Online social sites like Facebook require users to be a minimum of 13 to have an account. Be aware parents, that often children have 2 or more accounts. One you know about (and maybe you’re even “friends” with your child) and others you don’t.
Most children cannot afford a cell phone or a cell phone bill, so as parents paying said bills, you can explain to your child that you have access to all passwords and the right to browse the phone as you wish.
There are programs that can be purchased at a monthly fee where each message that is sent to or from your child’s phone must first be allowed through your cell phone. You can also purchase a cell phone spy. This is a device that allows you to take the SIM card from your child’s phone, and download all text messages to a computer. This includes deleted messages also. It will not download photos however. Just the threat of these devices and programs may be enough to limit your child from questionable use. The goal here is not to invade your child’s privacy, or damage your trusting relationship with them, but to encourage safety for their reputation.
Remember, most children are not threatened by the thought of probation or jail time for distributing child pornography, but their social status means the most to them. It is their reputations we are trying to preserve. They may not see the long term consequences, so it is up to parents to protect them. Kids’ decision making skills, judgment, and ideas about privacy are still being formed. Even if their intentions are playful and harmless, if messages or pictures become public, the results can be anything but. Just as they might not consider how smoking now can cause long-term health problems down the road, they can be reluctant to curb their “share everything” tendencies now for the sake of their reputations later.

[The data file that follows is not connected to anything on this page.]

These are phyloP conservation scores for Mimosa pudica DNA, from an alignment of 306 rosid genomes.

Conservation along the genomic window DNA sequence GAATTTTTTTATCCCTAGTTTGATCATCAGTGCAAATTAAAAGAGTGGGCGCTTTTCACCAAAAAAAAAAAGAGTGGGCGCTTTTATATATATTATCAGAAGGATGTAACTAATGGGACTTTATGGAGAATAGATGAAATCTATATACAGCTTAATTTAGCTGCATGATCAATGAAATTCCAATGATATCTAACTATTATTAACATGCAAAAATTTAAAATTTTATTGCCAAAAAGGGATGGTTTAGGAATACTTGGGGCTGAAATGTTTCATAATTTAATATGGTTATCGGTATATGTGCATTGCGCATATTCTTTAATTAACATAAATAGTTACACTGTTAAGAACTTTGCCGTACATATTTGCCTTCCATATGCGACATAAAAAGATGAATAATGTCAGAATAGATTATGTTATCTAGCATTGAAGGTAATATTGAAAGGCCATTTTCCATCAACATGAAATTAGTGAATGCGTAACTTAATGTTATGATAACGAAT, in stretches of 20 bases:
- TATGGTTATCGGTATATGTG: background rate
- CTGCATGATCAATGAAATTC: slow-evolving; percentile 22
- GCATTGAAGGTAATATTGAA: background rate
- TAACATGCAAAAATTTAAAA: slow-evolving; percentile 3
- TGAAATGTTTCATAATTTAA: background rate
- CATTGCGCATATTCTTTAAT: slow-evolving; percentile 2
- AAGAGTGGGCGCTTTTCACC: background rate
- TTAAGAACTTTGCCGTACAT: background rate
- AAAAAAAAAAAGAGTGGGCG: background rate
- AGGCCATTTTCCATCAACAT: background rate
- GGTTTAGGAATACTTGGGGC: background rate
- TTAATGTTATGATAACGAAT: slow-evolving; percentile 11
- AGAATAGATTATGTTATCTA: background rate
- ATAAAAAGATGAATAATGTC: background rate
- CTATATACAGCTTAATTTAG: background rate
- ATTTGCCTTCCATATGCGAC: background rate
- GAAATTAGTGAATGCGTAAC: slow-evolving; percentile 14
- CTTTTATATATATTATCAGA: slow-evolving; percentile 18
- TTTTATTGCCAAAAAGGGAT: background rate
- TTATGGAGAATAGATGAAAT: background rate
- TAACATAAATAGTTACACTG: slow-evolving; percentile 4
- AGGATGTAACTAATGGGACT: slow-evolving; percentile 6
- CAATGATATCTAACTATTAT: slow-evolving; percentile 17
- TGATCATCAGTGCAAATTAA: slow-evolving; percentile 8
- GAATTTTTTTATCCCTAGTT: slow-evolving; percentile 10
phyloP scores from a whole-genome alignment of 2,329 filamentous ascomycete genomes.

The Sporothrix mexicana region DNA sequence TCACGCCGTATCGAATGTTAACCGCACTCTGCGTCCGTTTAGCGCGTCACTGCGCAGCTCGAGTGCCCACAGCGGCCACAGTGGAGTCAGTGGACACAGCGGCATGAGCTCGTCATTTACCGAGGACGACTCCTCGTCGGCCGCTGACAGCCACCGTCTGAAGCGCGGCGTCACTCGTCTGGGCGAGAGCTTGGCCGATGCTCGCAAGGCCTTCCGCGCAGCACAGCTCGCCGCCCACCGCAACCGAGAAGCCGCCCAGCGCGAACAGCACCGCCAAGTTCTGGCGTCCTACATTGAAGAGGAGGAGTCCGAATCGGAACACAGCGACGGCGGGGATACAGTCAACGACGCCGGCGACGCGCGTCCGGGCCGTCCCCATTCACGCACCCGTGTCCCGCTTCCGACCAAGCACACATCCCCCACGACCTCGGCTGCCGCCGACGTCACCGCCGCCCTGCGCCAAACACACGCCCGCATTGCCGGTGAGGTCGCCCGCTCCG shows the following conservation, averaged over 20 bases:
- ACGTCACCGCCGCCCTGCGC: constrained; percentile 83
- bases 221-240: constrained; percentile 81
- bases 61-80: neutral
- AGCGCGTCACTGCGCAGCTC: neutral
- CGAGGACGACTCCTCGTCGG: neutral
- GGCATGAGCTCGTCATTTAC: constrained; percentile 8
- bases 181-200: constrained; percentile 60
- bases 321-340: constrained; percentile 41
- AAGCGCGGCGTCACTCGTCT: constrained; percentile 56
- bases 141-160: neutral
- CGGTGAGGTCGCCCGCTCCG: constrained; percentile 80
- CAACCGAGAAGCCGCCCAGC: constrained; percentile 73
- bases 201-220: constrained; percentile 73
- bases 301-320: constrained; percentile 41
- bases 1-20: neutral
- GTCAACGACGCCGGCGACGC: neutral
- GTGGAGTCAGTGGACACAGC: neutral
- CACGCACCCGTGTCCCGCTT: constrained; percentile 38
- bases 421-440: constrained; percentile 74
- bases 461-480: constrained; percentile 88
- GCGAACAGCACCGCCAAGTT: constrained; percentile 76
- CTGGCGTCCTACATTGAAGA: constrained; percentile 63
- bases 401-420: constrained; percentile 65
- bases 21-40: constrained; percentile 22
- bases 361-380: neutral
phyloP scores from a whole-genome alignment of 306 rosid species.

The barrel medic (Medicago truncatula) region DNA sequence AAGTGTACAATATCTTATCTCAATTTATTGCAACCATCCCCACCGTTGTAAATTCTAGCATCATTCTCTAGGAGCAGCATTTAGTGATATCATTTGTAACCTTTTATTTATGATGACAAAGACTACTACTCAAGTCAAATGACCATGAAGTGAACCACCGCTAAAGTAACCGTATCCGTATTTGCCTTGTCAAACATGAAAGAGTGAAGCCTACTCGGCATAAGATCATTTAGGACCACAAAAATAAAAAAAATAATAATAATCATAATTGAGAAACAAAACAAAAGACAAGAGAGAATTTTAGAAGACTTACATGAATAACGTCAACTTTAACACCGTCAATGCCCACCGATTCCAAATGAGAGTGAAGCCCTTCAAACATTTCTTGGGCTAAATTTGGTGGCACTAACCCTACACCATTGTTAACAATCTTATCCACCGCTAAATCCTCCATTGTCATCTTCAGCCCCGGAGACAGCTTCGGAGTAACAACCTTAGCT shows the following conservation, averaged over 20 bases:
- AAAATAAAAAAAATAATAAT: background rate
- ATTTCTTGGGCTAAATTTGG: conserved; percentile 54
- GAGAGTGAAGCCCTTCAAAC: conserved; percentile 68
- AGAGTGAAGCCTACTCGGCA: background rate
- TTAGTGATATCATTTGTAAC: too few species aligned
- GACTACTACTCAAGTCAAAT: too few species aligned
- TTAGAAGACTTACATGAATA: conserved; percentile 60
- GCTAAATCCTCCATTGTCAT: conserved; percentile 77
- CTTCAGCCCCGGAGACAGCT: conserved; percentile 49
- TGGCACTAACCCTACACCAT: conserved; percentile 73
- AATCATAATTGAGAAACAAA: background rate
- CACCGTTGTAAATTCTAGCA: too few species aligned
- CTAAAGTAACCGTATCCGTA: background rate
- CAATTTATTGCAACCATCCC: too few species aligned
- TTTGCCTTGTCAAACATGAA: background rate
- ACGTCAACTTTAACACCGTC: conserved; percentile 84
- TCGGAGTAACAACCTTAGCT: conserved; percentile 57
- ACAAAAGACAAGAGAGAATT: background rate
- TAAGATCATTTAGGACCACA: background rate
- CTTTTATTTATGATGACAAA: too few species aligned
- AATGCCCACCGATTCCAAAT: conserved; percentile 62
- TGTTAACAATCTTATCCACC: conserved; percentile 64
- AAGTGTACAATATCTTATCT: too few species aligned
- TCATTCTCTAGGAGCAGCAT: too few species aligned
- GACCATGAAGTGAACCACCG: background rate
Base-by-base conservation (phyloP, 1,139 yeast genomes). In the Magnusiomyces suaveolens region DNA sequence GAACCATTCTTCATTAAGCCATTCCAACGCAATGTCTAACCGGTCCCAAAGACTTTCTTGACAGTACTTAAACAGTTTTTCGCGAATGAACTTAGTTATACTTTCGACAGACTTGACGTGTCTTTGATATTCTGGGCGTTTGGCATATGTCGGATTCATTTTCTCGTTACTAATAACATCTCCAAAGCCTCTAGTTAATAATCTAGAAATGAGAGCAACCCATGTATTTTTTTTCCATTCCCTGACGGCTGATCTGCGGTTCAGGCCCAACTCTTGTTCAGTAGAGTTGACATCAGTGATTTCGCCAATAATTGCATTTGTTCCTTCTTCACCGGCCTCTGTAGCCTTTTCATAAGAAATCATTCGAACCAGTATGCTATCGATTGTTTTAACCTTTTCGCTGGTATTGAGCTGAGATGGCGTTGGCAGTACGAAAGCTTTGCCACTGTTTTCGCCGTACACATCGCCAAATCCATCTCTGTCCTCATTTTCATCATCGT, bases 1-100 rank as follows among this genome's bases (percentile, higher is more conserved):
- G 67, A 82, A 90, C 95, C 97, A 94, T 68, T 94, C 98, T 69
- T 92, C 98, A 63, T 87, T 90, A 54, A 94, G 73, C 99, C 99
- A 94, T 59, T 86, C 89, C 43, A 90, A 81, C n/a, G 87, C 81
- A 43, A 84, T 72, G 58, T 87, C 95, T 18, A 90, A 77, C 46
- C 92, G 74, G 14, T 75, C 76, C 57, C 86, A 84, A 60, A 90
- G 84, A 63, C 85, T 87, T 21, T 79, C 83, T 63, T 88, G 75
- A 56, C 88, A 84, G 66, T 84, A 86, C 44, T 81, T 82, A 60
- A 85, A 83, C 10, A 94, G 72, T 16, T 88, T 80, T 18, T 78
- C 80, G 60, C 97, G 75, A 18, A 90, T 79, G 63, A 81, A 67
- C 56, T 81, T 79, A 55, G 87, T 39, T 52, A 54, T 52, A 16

You can block your child’s access to sites, or the internet. In the Settings of a smart phone, (sometimes under the category "general") there is a section called "Enable restrictions". A parent can click this button and be prompted for a password. Once the password is set, they can put "parental controls" on the cell, therefore denying access to the internet, or specific apps or sites (like YouTube). In order to take the parental controls off, the person (parent) knowing the password would have to disable the setting.
20% of teens say they have sent or posted nude or semi-nude pictures or video of themselves. This statistic is most likely underreported because, studies show that almost half of teens have received sexually suggestive messages. And amazingly, nearly half of teens who send messages and images do so even though they KNOW such content is often shared with those other than the intended recipient.
Over half of teen girls say they feel pressure from a guy. Guys say they feel social pressure. It’s almost become normal behaviour, a way of flirting, or “not a big deal.”